In addition, the IRS Code provides that "[t]he provisions of the Fair Debt Collection Practices Act shall apply to any qualified tax collection contract." 26 U.S.C. § 6306(g). While the law says that the FDCPA shall apply to the contract, the legislative history shows that Congress meant by this language that provisions of the FDCPA "apply to the private debt collection company." Conference Rep. No. 108-755 (2004).
Thus, the FDCPA should apply to private collectors of IRS tax debts, despite the fact that the FDCPA normally does not apply to tax debts. See Fair Debt Collection § 4.4.2.3.
There is an exception to the extent that the FDCPA is superseded by: (1) IRC § 6304, which establishes the prohibitions discussed above that are very similar to the FDCPA; (2) IRC § 7602(c) governing contact with third parties; and (3) "any other provision" of the IRC. See 26 U.S.C. § 6306(g), cross-referencing 26 U.S.C. §§ 6304, 7602(c).

Remedies for Violations by Private Collectors
The IRC includes a civil remedy against a debt collector who recklessly, intentionally, or negligently disregards any provision of the tax code or any regulation under it. 26 U.S.C. §§ 7433A, 7433(a). The taxpayer has the right to bring suit in federal court for "actual, direct economic damages," with a cap of $1,000,000 ($100,000 in the case of negligence), plus costs. 26 U.S.C. § 7433, incorporated by reference in 26 U.S.C. § 7433A(a).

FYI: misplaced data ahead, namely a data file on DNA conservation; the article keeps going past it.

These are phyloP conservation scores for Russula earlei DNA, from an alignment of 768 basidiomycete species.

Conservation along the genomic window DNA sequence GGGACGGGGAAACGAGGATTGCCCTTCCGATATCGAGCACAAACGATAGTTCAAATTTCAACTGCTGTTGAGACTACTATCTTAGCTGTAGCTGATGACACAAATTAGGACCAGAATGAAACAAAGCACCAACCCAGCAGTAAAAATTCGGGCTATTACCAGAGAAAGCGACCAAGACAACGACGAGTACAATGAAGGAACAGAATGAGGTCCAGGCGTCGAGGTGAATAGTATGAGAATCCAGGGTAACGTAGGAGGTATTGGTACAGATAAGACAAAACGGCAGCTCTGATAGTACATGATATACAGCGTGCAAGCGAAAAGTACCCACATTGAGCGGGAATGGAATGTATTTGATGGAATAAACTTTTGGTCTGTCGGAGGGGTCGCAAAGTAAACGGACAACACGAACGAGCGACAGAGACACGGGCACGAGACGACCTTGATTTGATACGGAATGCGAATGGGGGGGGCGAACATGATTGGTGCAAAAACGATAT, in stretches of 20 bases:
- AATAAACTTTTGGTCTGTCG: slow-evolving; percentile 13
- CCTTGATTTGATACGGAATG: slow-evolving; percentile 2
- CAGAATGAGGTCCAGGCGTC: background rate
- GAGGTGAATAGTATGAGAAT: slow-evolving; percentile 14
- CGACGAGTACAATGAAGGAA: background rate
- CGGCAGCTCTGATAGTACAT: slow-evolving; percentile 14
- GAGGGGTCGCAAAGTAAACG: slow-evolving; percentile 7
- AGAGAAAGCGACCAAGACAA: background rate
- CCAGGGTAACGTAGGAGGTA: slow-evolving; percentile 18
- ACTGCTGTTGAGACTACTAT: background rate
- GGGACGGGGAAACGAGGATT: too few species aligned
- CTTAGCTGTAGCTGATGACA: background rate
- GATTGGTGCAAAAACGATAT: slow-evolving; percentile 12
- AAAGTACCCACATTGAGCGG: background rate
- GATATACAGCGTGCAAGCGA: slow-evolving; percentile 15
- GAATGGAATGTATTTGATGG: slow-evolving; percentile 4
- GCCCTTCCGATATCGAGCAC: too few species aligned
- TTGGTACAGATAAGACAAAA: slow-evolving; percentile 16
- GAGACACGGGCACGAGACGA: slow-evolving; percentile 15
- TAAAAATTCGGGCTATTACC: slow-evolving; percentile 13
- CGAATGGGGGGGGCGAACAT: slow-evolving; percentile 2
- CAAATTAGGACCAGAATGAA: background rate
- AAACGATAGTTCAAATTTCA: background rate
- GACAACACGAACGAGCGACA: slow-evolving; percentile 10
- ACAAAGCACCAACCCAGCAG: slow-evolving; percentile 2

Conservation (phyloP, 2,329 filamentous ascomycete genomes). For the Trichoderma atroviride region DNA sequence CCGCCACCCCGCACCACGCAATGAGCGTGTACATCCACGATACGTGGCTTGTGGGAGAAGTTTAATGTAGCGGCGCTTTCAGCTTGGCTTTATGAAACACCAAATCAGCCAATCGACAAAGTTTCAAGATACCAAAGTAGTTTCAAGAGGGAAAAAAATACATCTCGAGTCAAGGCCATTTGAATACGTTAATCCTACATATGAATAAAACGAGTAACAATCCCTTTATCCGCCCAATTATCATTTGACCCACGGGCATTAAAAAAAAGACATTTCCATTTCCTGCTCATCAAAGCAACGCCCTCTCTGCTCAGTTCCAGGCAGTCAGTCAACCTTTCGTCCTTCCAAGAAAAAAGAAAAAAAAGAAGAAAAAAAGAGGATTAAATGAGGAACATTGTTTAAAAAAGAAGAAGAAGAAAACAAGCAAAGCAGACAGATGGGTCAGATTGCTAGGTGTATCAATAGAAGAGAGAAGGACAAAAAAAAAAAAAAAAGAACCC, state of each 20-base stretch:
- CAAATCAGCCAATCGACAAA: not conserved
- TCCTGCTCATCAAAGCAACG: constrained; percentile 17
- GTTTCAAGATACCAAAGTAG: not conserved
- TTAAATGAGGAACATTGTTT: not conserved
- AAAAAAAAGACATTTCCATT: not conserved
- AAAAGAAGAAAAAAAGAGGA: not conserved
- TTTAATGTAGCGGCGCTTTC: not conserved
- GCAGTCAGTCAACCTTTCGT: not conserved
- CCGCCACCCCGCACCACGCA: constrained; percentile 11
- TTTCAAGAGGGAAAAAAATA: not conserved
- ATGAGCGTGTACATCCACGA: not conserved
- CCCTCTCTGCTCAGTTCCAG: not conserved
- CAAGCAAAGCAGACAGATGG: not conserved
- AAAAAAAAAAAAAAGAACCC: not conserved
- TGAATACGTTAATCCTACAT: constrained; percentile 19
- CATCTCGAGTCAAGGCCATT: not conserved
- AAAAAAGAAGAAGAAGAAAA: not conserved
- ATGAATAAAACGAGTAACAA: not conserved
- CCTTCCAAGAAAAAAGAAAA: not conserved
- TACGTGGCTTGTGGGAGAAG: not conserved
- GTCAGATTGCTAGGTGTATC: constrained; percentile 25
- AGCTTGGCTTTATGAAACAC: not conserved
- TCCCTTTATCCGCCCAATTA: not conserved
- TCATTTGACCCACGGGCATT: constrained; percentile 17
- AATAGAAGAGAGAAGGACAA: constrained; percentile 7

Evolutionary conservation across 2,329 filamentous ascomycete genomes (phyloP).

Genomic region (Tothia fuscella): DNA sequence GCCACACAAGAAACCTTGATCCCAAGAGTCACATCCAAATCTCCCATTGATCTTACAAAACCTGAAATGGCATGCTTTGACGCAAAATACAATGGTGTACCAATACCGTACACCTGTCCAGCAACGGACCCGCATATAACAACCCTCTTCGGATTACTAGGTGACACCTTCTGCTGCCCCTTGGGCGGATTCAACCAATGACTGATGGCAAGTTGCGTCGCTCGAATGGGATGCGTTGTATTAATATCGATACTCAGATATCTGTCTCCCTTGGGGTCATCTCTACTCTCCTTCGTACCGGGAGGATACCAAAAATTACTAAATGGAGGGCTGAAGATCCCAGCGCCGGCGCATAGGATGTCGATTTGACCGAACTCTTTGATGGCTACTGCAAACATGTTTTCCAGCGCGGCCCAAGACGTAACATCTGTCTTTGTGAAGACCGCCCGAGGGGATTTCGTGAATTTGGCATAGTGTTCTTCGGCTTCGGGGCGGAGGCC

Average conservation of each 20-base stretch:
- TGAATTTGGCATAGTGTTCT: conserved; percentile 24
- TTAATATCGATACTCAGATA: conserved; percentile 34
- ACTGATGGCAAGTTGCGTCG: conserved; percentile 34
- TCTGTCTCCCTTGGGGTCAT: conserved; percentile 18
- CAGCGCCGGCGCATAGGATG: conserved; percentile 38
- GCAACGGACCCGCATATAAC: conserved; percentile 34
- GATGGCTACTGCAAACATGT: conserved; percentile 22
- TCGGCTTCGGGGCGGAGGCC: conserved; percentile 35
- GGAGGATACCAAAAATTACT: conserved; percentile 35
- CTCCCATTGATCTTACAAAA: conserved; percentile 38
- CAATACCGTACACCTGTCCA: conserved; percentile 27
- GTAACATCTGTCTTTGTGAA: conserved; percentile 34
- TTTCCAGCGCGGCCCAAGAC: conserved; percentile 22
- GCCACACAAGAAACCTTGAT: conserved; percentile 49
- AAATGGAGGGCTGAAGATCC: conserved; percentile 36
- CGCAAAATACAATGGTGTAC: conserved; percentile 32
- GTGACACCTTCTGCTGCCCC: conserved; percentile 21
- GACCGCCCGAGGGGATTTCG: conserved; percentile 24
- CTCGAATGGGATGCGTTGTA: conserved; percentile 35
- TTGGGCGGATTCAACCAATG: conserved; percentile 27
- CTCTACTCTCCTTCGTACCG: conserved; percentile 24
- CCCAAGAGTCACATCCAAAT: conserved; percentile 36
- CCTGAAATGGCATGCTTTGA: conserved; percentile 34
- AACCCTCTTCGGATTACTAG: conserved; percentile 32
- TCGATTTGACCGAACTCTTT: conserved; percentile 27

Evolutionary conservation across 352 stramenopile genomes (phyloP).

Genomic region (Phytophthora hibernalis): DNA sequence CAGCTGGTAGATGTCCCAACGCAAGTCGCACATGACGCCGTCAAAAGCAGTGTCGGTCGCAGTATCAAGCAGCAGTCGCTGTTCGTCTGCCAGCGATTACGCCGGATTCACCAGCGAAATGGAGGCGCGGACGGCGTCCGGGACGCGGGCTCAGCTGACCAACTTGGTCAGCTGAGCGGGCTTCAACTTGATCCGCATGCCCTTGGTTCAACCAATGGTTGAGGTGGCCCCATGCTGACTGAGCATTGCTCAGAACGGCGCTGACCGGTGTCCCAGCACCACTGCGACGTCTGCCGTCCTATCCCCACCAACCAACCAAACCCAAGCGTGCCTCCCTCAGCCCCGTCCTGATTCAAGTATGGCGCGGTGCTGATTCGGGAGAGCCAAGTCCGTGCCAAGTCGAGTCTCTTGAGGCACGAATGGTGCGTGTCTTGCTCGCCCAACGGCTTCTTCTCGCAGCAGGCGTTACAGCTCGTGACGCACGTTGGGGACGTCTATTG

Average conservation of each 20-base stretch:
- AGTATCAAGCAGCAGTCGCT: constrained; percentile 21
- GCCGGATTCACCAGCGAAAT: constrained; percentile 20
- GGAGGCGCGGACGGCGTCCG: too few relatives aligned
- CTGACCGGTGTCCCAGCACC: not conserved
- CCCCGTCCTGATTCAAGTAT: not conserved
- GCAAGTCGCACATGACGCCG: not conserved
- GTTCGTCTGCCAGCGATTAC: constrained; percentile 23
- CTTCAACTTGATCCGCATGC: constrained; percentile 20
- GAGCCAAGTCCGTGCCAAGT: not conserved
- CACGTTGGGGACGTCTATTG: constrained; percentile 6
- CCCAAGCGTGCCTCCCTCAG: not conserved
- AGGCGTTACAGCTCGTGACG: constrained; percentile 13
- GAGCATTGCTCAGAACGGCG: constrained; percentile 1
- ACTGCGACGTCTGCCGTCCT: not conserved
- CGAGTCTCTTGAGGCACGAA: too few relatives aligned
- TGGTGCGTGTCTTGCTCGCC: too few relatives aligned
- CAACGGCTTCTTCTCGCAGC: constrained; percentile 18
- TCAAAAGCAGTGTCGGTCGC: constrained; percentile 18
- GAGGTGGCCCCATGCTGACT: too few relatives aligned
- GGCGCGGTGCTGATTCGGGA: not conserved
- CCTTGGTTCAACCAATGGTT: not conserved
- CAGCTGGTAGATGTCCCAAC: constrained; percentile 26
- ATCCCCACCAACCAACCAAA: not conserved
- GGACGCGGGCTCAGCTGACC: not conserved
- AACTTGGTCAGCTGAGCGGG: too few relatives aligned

Unlike suits when the misdeeds are committed by IRS employees, the plaintiff need not exhaust administrative remedies. However, the law insulates the IRS from liability for any misconduct by the private collector, permitting suit to be brought against the private tax collector only, not against the United States. 26 U.S.C. § 7433A(b)(1), (4). See also26 U.S.C. § 6306(f).
FDCPA private remedies should also apply to private collectors when collecting tax debts. The IRC makes the FDCPA applicable to the private debt collection program. 26 U.S.C. § 6306(g). There is an exception to the extent that the FDCPA is superseded by, inter alia, "any other provision" of the IRC, which would include the civil remedy discussed above. 26 U.S.C. § 6306(g), cross-referencing 26 U.S.C. §§ 6304, 7602(c).
This section provides that "such civil action shall be the exclusive remedy for recovering damages resulting from such actions." 26 U.S.C. § 7433(a). However, the IRS private collection provision specifically refers to IRC § 7433A to establish a civil remedy. See 26 U.S.C. § 6306(k)(1). Section 7433A in turn states that "[s]uch civil action shall not be an exclusive remedy with respect to such person." 26 U.S.C. § 7433A(b)(3).
Thus, a taxpayer's remedy for unlawful debt collection activities is not limited to the IRC's civil remedy provision, and FDCPA civil remedies should be applicable for private collectors conduct in collecting IRS tax debts. This is important because the IRC civil remedy provision does not provide for statutory damages or attorney fees. 26 U.S.C. § 7433(b). Private collectors should also be liable for common law torts committed in the course of collecting tax debts, whose remedies might include punitive damages.